Starting to home educate 2020: Uneven road ahead

Photo by Dimitry Anikin on Unsplash

My earliest visions of home education (HE) looked a lot like an impressionist painting – beautiful from afar, but kinda blurry up close.  I thought we would read literature in the shade of a tree a-la Disney’s Alice in Wonderland.  I thought we would create art and make up stories about the products of our artful imaginings…

Reality bites

But the early reality of my HE life looked like a little boy who wanted me to read to him endlessly, who refused to engage with playdough, scissors, glue or *gulp* a pencil!  When his little sister came along, he showed a passing interest in her finger painting, but sibling rivalry was not enough to persuade him to show any interest in developing his own fine motor skills.

Girl Grass Nature
Image by Pexels from Pixabay

So, he wouldn’t write.  He clearly loved stories.  I would teach him to read.  Ha!  Like beating my head against a brick wall.  Day after day after day we went over the phonics books and played hand-made games.  Until one day he decided he wanted to play…video games…  He was off reading Legend of Zelda text like a pro!  Parents have asked me how I managed to teach my son to read so well.  I honestly have no idea.  I tried the same tactics with little sister.  I’m still beating my head against the brick wall of phonics.  Sadly, she has little interest in video games or anything else that really requires reading.  Perhaps I shouldn’t have encouraged the art so much…

My children still do not write the amount that school children write.  They panic when ‘tested’ by well-meaning relatives and, yes, strangers.  When asked what they do all day they usually reply with, “We play.”  I love that answer.  I also loathe how others perceive that answer.  I’ve learned to feel proud and embarrassed at the same time.

The biggest bumps in our HE journey though, have to be the threats I’ve made to send them to school when the days were particularly hard.  There were days they dragged their heels on everything, when they laid on their papers instead of writing on them or stared out of the window when I was right next to them speaking.  Then there was the shouting.  Then the threats.  I’m ashamed to say it, but I would get so frustrated at their complete lack of gratitude for the opportunity to HE and the sacrifices we all made to make it work that I used school as a potential punishment.  This is so wrong on so many levels when you really think about it.  I mean, my kids aren’t punished for anything.  And at some point my son was very aware of that fact and no longer reacted to my threats.  Cue the amplification of said threat.  I printed out registration papers and started filling them in.  My son wouldn’t speak to me for three days.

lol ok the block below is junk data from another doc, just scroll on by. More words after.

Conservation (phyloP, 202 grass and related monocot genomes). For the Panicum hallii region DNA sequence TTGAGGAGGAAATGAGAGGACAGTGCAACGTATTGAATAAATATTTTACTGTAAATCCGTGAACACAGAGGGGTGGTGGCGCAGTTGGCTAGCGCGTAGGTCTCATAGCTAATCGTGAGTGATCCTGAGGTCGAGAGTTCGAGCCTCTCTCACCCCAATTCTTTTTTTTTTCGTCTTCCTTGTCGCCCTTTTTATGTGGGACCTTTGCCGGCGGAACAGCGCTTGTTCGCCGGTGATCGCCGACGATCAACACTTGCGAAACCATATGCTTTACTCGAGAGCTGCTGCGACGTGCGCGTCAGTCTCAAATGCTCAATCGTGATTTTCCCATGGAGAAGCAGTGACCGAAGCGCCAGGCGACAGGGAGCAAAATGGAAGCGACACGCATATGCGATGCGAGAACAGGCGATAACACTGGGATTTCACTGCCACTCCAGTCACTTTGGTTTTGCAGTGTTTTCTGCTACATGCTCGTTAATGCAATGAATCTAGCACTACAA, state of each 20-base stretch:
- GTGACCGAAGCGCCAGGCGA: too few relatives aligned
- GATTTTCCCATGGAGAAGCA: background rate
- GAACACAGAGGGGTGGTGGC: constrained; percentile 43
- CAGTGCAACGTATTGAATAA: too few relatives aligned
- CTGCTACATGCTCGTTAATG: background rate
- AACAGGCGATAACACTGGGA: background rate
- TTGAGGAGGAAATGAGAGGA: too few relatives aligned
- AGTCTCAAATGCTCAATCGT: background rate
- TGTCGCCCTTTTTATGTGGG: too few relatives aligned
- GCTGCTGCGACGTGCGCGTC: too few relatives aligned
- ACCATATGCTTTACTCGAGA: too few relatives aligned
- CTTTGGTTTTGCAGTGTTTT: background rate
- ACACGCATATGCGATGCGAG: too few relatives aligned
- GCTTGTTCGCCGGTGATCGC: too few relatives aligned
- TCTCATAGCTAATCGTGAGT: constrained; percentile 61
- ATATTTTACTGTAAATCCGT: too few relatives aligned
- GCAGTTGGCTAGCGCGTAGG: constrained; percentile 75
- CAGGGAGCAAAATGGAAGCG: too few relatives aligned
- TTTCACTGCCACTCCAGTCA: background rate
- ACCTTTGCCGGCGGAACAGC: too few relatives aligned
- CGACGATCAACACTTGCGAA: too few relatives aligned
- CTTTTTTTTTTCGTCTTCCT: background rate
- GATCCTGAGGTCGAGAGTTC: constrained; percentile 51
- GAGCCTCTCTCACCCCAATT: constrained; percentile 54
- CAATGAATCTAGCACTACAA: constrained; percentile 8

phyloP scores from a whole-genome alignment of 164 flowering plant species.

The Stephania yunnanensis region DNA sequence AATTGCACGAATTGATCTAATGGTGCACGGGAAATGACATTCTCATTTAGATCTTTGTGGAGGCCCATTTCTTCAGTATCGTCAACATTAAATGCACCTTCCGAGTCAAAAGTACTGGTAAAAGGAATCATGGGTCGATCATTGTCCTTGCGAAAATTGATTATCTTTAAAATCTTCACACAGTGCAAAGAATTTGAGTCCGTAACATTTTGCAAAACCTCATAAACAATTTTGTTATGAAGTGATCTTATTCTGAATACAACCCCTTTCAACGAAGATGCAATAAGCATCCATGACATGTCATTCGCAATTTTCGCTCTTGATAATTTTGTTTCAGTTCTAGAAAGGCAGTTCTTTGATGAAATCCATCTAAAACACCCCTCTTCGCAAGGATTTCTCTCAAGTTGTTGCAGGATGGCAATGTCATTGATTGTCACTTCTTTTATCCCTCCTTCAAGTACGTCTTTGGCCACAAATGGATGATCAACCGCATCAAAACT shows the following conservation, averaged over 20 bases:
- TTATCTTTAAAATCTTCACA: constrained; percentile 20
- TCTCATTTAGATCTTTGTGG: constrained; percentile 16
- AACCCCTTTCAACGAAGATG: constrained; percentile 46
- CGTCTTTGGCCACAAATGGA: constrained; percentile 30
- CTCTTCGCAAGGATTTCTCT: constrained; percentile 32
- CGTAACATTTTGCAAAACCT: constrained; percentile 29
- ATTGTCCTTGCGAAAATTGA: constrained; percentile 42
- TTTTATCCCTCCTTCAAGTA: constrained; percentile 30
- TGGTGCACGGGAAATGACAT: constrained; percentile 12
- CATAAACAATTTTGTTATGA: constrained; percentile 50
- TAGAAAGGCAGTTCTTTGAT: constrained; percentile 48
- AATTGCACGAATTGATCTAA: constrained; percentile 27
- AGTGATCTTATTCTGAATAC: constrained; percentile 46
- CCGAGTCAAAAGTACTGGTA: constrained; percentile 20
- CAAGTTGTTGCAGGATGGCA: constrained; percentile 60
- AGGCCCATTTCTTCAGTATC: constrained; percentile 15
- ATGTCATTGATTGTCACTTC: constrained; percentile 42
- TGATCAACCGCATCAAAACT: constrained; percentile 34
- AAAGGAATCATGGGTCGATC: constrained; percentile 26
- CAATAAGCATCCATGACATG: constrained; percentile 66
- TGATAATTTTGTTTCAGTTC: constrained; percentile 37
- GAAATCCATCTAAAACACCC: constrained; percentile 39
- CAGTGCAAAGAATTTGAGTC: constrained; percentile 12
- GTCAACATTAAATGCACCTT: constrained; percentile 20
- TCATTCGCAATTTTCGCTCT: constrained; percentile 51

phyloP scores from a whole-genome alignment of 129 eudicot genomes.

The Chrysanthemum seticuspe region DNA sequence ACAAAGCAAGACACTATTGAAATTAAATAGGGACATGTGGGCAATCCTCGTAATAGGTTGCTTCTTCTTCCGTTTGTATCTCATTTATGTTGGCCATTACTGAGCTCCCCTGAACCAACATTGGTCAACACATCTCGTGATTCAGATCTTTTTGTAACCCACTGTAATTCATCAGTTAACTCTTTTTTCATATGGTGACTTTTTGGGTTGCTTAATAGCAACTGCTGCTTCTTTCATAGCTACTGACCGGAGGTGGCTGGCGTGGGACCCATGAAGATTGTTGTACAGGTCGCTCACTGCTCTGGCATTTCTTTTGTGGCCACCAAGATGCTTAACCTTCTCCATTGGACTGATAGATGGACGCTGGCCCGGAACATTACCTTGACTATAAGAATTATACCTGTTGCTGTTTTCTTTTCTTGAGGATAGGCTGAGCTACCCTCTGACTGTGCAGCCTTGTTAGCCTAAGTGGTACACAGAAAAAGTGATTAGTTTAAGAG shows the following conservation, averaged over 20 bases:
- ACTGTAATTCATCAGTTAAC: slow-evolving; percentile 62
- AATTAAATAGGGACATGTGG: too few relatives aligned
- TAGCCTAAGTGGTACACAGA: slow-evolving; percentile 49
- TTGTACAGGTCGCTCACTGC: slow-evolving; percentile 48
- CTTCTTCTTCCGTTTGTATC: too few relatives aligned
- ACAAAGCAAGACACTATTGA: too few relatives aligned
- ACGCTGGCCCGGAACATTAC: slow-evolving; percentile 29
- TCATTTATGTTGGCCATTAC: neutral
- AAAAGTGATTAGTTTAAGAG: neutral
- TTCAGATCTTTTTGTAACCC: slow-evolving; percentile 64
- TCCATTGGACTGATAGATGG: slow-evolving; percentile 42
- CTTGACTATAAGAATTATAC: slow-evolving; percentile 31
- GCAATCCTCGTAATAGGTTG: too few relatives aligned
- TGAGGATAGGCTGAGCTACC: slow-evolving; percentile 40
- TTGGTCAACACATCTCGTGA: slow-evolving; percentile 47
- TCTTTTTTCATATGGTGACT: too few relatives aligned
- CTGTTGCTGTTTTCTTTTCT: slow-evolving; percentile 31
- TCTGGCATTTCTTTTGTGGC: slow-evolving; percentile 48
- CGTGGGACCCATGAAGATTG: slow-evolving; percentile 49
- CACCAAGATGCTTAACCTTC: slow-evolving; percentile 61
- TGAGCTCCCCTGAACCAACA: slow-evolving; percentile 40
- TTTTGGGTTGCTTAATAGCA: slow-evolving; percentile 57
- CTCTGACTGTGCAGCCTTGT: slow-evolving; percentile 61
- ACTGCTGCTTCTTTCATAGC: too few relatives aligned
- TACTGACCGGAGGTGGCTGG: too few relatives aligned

Growth is a process

That’s when I twigged that this decision wasn’t mine to make.  The education my children want and need has always been the priority.  While I have the means to do so, to school or home educate will always be their decision.  The frustration, the tears, the dragging of feet and refusal to do work were never the problem.  They were symptoms of an education that wasn’t right for them in the moment.  As the adult, it wasn’t, and still isn’t, my job to threaten them into a ‘good education.’  It is my job to recognise the symptoms, diagnose the problem with them, and facilitate appropriate adjustments.

Your hand hurts when writing?  Shall we try cursive, typing, dictation?  Your idea is too big and daunting?  Let’s see how we can break it down into baby steps.  Tired today?  Here is what I had hoped to achieve today, but what do you think you can cope with?  Maybe we’ll move the PE to tomorrow and read tomorrow’s History today so you can rest longer.

Butterfly on leaf by Ana Martinuzzi on Unsplash.

HE is, without a doubt, the weirdest job I have ever held.  It is so unlike work or school.  There is so much that is not within my control.  There is no way to be ‘good’ at this.  But I have learned to compromise at a United Nations level.  I have mined the depths of my patience.  I think it may actually be bottomless where I once thought it was so shallow.  The sailing is never smooth in raising and educating children.  They change.  All.The.Time.  Parents have to be on their toes. All.The.Time.  It’s exhausting!

So, my HE journey doesn’t look like an impressionist painting.  Do you know what it looks like?  Caterpillar soup.  Did you know a caterpillar turns itself into soup in the chrysalis to become a butterfly?  Yeah.  We’re definitely caterpillar soup.  But sometimes I can see the butterfly we’re becoming –  an organic creature more beautiful than any man-made painting.

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